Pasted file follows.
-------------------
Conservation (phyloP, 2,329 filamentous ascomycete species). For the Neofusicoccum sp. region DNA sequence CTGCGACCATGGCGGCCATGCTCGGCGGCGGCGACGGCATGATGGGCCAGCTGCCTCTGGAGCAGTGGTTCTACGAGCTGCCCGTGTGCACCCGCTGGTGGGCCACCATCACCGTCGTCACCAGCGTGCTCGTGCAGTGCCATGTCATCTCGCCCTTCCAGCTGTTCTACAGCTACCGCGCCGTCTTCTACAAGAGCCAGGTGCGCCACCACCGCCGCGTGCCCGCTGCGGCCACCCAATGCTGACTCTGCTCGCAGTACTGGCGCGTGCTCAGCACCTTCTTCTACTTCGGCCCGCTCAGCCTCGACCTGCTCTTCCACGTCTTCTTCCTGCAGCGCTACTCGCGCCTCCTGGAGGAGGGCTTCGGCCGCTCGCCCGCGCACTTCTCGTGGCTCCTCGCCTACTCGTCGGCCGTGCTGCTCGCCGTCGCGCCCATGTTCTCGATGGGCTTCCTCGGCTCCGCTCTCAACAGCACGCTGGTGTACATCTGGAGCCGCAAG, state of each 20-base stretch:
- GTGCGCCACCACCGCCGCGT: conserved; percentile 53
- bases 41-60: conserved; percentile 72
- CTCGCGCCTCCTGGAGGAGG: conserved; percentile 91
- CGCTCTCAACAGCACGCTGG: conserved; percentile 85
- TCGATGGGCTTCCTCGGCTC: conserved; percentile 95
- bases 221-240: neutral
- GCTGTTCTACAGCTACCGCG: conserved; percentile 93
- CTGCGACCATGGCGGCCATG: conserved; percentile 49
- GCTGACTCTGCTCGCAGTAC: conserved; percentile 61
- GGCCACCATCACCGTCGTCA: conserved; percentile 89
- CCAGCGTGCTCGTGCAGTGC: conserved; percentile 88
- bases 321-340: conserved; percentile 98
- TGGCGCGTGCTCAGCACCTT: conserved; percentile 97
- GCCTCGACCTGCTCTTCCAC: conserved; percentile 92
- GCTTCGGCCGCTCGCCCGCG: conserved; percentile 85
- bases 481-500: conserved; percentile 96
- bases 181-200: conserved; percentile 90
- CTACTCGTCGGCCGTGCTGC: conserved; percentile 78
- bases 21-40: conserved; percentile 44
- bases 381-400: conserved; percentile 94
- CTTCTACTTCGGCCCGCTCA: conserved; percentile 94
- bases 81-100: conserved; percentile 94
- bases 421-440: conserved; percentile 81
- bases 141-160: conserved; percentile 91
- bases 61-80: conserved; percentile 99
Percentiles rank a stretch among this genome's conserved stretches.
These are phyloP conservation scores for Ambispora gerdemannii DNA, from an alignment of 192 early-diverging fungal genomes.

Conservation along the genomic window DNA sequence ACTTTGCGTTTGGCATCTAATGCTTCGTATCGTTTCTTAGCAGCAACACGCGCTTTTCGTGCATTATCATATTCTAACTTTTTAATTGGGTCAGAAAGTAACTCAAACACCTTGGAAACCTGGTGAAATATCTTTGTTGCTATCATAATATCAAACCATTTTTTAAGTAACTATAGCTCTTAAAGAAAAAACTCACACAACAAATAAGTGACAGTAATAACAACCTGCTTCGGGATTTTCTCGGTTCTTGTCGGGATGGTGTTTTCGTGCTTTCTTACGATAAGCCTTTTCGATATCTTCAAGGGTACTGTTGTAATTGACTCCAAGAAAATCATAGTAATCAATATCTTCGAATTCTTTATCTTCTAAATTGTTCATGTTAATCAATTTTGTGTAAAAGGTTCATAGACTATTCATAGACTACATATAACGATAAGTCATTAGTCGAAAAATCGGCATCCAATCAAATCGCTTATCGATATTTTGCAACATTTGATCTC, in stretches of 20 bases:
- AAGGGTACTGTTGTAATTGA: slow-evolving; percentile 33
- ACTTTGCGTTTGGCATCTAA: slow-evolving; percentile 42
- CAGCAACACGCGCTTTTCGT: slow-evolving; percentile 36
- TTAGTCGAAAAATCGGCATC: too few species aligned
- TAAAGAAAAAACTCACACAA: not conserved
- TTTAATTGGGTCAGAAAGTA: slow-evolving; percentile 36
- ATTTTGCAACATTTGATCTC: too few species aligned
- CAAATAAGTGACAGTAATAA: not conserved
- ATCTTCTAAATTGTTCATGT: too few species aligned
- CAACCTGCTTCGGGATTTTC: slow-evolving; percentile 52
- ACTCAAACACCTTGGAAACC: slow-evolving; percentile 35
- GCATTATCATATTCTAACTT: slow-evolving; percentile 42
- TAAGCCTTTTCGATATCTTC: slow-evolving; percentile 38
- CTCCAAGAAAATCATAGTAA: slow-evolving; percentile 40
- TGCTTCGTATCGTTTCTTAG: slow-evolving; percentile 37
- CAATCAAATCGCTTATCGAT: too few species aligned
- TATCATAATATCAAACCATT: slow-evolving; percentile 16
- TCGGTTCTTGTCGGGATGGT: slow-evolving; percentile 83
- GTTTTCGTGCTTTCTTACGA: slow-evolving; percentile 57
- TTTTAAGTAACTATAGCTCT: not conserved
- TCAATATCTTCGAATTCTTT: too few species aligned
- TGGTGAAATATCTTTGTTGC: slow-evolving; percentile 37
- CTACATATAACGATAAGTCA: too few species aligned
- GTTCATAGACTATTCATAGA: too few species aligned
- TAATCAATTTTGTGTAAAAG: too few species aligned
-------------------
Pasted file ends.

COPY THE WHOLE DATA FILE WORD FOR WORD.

Conservation (phyloP, 2,329 filamentous ascomycete species). For the Neofusicoccum sp. region DNA sequence CTGCGACCATGGCGGCCATGCTCGGCGGCGGCGACGGCATGATGGGCCAGCTGCCTCTGGAGCAGTGGTTCTACGAGCTGCCCGTGTGCACCCGCTGGTGGGCCACCATCACCGTCGTCACCAGCGTGCTCGTGCAGTGCCATGTCATCTCGCCCTTCCAGCTGTTCTACAGCTACCGCGCCGTCTTCTACAAGAGCCAGGTGCGCCACCACCGCCGCGTGCCCGCTGCGGCCACCCAATGCTGACTCTGCTCGCAGTACTGGCGCGTGCTCAGCACCTTCTTCTACTTCGGCCCGCTCAGCCTCGACCTGCTCTTCCACGTCTTCTTCCTGCAGCGCTACTCGCGCCTCCTGGAGGAGGGCTTCGGCCGCTCGCCCGCGCACTTCTCGTGGCTCCTCGCCTACTCGTCGGCCGTGCTGCTCGCCGTCGCGCCCATGTTCTCGATGGGCTTCCTCGGCTCCGCTCTCAACAGCACGCTGGTGTACATCTGGAGCCGCAAG, state of each 20-base stretch:
- GTGCGCCACCACCGCCGCGT: conserved; percentile 53
- bases 41-60: conserved; percentile 72
- CTCGCGCCTCCTGGAGGAGG: conserved; percentile 91
- CGCTCTCAACAGCACGCTGG: conserved; percentile 85
- TCGATGGGCTTCCTCGGCTC: conserved; percentile 95
- bases 221-240: neutral
- GCTGTTCTACAGCTACCGCG: conserved; percentile 93
- CTGCGACCATGGCGGCCATG: conserved; percentile 49
- GCTGACTCTGCTCGCAGTAC: conserved; percentile 61
- GGCCACCATCACCGTCGTCA: conserved; percentile 89
- CCAGCGTGCTCGTGCAGTGC: conserved; percentile 88
- bases 321-340: conserved; percentile 98
- TGGCGCGTGCTCAGCACCTT: conserved; percentile 97
- GCCTCGACCTGCTCTTCCAC: conserved; percentile 92
- GCTTCGGCCGCTCGCCCGCG: conserved; percentile 85
- bases 481-500: conserved; percentile 96
- bases 181-200: conserved; percentile 90
- CTACTCGTCGGCCGTGCTGC: conserved; percentile 78
- bases 21-40: conserved; percentile 44
- bases 381-400: conserved; percentile 94
- CTTCTACTTCGGCCCGCTCA: conserved; percentile 94
- bases 81-100: conserved; percentile 94
- bases 421-440: conserved; percentile 81
- bases 141-160: conserved; percentile 91
- bases 61-80: conserved; percentile 99
Percentiles rank a stretch among this genome's conserved stretches.
These are phyloP conservation scores for Ambispora gerdemannii DNA, from an alignment of 192 early-diverging fungal genomes.

Conservation along the genomic window DNA sequence ACTTTGCGTTTGGCATCTAATGCTTCGTATCGTTTCTTAGCAGCAACACGCGCTTTTCGTGCATTATCATATTCTAACTTTTTAATTGGGTCAGAAAGTAACTCAAACACCTTGGAAACCTGGTGAAATATCTTTGTTGCTATCATAATATCAAACCATTTTTTAAGTAACTATAGCTCTTAAAGAAAAAACTCACACAACAAATAAGTGACAGTAATAACAACCTGCTTCGGGATTTTCTCGGTTCTTGTCGGGATGGTGTTTTCGTGCTTTCTTACGATAAGCCTTTTCGATATCTTCAAGGGTACTGTTGTAATTGACTCCAAGAAAATCATAGTAATCAATATCTTCGAATTCTTTATCTTCTAAATTGTTCATGTTAATCAATTTTGTGTAAAAGGTTCATAGACTATTCATAGACTACATATAACGATAAGTCATTAGTCGAAAAATCGGCATCCAATCAAATCGCTTATCGATATTTTGCAACATTTGATCTC, in stretches of 20 bases:
- AAGGGTACTGTTGTAATTGA: slow-evolving; percentile 33
- ACTTTGCGTTTGGCATCTAA: slow-evolving; percentile 42
- CAGCAACACGCGCTTTTCGT: slow-evolving; percentile 36
- TTAGTCGAAAAATCGGCATC: too few species aligned
- TAAAGAAAAAACTCACACAA: not conserved
- TTTAATTGGGTCAGAAAGTA: slow-evolving; percentile 36
- ATTTTGCAACATTTGATCTC: too few species aligned
- CAAATAAGTGACAGTAATAA: not conserved
- ATCTTCTAAATTGTTCATGT: too few species aligned
- CAACCTGCTTCGGGATTTTC: slow-evolving; percentile 52
- ACTCAAACACCTTGGAAACC: slow-evolving; percentile 35
- GCATTATCATATTCTAACTT: slow-evolving; percentile 42
- TAAGCCTTTTCGATATCTTC: slow-evolving; percentile 38
- CTCCAAGAAAATCATAGTAA: slow-evolving; percentile 40
- TGCTTCGTATCGTTTCTTAG: slow-evolving; percentile 37
- CAATCAAATCGCTTATCGAT: too few species aligned
- TATCATAATATCAAACCATT: slow-evolving; percentile 16
- TCGGTTCTTGTCGGGATGGT: slow-evolving; percentile 83
- GTTTTCGTGCTTTCTTACGA: slow-evolving; percentile 57
- TTTTAAGTAACTATAGCTCT: not conserved
- TCAATATCTTCGAATTCTTT: too few species aligned
- TGGTGAAATATCTTTGTTGC: slow-evolving; percentile 37
- CTACATATAACGATAAGTCA: too few species aligned
- GTTCATAGACTATTCATAGA: too few species aligned
- TAATCAATTTTGTGTAAAAG: too few species aligned